‘Ironclad’ protection: Federal landmark designation sought for Nantucket Sound
Rachael Devaney, Cape Cod Times
December 7, 2021
When Wampanoag tribal member Bettina Washington catches the first ferry from Martha’s Vineyard to the mainland, she looks over Nantucket Sound to greet the day.
“We are still living, and we are contemporary Wampanoag people — trying to carry forth our traditions,” said Washington, who is tribal historic preservation officer for the Wampanoag Tribe of Gay Head (Aquinnah).
“We are the eastern-most people, the People of the First Light. It’s our responsibility to greet the day but also take responsibility for our own. Part of that is a formalized way to protect Nantucket Sound against commercial development,” she said.
Unique to any waters in the U.S., Nantucket Sound is roughly 760 square miles of ocean situated at the junction of the Labrador Current and the Gulf Stream — the waters split between state and federal jurisdiction.
For roughly 3 miles from the shoreline of Cape Cod and the Islands to the center of the sphere-shaped Nantucket Sound, the area is protected as a state ocean sanctuary.
But the same can’t be said for federal waters.
Federally controlled areas of Nantucket Sound are eligible for listing on the National Register of Historic Places, and as such would benefit from protection as a historic, archaeological, traditional and cultural property. But tribes, such as the Wampanoag Tribe of Gay Head (Aquinnah) and Mashpee Wampanoag Tribe, and organizations like the Alliance to Protect Nantucket Sound, are looking for the highest level of protection available on the federal level for Nantucket Sound: a National Historic Landmark designation.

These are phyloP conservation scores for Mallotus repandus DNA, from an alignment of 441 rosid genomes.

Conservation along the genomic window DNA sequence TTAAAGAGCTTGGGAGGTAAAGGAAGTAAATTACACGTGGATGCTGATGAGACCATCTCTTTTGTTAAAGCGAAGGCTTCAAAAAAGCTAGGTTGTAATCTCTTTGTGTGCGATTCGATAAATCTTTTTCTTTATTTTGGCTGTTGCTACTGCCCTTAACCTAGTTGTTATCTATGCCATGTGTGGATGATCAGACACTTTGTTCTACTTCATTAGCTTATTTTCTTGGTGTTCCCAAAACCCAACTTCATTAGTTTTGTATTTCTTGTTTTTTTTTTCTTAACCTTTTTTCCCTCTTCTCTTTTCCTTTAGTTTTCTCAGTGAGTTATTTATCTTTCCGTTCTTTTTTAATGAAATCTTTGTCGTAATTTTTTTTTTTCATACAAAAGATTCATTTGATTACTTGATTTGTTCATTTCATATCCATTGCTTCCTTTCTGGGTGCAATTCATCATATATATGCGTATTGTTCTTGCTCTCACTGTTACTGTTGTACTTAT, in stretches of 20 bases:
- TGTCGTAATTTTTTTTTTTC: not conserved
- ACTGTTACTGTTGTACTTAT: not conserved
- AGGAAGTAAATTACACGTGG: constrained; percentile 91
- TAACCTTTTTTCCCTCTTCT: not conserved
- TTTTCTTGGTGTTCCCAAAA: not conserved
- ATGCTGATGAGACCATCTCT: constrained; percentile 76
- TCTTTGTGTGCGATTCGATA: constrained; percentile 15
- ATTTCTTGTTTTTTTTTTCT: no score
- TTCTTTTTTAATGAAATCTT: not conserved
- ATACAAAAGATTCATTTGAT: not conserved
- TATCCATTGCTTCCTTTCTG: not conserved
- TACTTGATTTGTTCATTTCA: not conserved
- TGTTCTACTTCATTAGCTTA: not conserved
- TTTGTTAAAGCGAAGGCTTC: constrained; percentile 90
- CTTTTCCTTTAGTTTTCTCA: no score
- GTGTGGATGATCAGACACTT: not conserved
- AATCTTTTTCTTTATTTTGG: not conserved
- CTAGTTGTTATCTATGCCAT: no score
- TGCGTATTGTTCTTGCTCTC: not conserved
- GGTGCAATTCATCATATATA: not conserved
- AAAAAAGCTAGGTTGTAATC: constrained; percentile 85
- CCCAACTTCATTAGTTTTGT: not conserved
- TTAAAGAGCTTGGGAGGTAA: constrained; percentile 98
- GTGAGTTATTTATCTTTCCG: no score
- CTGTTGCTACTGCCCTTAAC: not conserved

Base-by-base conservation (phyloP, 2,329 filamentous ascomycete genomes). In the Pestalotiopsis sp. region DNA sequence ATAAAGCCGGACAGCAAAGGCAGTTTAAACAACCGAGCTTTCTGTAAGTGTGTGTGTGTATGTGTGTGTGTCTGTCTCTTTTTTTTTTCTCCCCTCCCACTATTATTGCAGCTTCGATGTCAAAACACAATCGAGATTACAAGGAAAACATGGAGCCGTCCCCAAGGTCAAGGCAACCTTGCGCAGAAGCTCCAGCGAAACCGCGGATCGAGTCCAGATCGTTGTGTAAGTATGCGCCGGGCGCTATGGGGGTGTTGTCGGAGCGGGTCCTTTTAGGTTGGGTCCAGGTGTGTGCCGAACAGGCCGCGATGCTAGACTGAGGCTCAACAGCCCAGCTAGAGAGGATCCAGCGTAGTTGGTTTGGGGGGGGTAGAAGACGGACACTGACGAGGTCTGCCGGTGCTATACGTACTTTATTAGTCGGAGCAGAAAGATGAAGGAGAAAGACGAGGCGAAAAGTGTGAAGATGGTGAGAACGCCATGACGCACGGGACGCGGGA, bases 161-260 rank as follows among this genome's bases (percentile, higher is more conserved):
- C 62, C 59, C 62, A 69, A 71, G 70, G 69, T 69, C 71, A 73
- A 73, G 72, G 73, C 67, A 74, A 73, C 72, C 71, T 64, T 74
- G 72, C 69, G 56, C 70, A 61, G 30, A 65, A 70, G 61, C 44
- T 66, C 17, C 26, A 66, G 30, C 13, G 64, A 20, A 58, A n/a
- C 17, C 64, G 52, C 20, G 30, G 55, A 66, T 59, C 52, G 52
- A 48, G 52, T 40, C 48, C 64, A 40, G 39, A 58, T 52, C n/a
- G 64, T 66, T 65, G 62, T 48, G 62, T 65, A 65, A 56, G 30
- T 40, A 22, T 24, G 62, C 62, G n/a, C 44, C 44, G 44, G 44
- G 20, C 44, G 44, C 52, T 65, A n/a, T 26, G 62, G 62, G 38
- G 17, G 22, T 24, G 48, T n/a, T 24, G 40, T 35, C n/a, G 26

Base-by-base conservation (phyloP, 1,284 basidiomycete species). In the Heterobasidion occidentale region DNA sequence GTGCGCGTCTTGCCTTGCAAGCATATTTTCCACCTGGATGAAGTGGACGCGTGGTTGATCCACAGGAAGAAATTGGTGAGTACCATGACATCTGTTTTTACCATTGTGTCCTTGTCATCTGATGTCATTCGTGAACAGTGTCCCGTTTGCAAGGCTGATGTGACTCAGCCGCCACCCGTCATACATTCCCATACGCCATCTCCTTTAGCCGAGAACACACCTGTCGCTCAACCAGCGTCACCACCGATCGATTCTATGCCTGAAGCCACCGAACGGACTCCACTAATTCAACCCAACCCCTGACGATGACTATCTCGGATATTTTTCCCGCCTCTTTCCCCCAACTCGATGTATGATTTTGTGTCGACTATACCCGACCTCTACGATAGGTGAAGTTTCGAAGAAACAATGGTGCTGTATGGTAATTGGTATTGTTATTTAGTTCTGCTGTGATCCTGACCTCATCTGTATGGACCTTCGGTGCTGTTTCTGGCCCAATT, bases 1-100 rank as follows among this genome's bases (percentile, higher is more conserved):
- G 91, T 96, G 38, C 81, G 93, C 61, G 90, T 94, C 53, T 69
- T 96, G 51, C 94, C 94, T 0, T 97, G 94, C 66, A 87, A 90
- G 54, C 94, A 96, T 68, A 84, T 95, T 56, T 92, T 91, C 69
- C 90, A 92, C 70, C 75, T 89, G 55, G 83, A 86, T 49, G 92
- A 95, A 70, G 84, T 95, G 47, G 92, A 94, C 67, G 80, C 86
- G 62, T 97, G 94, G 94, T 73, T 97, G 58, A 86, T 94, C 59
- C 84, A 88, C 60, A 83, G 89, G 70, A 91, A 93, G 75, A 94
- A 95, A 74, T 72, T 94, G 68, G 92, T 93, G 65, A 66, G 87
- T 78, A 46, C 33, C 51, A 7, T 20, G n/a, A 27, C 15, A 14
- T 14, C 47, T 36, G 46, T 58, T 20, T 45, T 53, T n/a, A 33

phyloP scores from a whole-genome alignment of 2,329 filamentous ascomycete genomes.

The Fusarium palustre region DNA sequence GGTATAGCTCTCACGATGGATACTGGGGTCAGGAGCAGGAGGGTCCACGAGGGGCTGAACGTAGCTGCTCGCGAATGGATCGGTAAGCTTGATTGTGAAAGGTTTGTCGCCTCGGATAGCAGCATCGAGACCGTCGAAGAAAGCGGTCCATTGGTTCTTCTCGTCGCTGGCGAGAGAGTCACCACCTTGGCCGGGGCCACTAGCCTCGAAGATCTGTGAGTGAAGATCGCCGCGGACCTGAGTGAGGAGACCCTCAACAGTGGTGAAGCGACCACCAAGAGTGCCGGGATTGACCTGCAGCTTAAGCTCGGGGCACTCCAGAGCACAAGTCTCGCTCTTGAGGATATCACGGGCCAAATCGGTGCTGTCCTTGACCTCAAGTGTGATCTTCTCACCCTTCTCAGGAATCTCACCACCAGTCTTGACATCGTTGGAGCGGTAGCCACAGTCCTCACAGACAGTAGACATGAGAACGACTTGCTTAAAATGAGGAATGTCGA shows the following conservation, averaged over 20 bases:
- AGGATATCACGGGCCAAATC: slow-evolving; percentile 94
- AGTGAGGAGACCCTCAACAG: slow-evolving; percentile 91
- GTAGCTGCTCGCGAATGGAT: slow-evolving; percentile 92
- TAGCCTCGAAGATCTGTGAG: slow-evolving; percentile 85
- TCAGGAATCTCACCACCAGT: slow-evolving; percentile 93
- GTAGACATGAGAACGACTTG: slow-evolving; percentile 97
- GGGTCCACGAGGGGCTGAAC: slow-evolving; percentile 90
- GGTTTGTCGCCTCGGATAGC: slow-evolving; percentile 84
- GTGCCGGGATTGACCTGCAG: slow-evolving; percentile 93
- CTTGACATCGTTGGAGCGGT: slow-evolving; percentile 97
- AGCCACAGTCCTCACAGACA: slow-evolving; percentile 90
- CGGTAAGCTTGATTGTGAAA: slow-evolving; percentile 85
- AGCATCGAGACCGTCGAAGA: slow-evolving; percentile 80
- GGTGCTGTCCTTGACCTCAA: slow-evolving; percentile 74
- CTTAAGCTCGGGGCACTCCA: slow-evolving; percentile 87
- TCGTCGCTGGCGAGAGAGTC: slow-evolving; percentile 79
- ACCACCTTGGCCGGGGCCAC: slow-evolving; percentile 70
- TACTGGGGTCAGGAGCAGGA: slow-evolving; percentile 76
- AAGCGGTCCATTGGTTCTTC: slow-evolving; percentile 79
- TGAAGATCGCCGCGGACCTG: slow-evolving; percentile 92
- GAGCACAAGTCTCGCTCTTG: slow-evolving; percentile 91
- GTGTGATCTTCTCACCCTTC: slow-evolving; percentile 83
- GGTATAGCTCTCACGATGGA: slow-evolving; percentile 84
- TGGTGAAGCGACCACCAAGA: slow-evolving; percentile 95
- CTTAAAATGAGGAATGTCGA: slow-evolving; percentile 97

The designation will require federal legislation through congressional hearings in the House or Senate, said Audra Parker, president and chief executive officer of the Alliance to Protect Nantucket Sound.
“We’ve spent a lot of time reaching out to other Nantucket Sound stakeholders and refining and broadening and strengthening (draft legislation) based on their input and through a coalition-building process,” Parker said.
If the legislation becomes law, Parker said the bill will “increase the consistency between the federal waters and the state waters.”
What is a National Historic Landmark?
The designation would “effectively prohibit industrial development in the Sound — consistent with what’s already prohibited in state waters,” Parker said. “For example, you could not build industrial scale wind turbines in Nantucket Sound. However, in the stakeholders process, we worked with companies like Vineyard Wind to ensure that (the bill) would not prohibit laying cable infrastructure through Nantucket Sound like what Vineyard Wind is doing.”
The Alliance to Protect Nantucket Sound spearheaded opposition to Cape Wind, which had proposed the nation’s first offshore wind farm with a 130-turbine project in Nantucket Sound. In 2017, Cape Wind surrendering its federal lease on the project.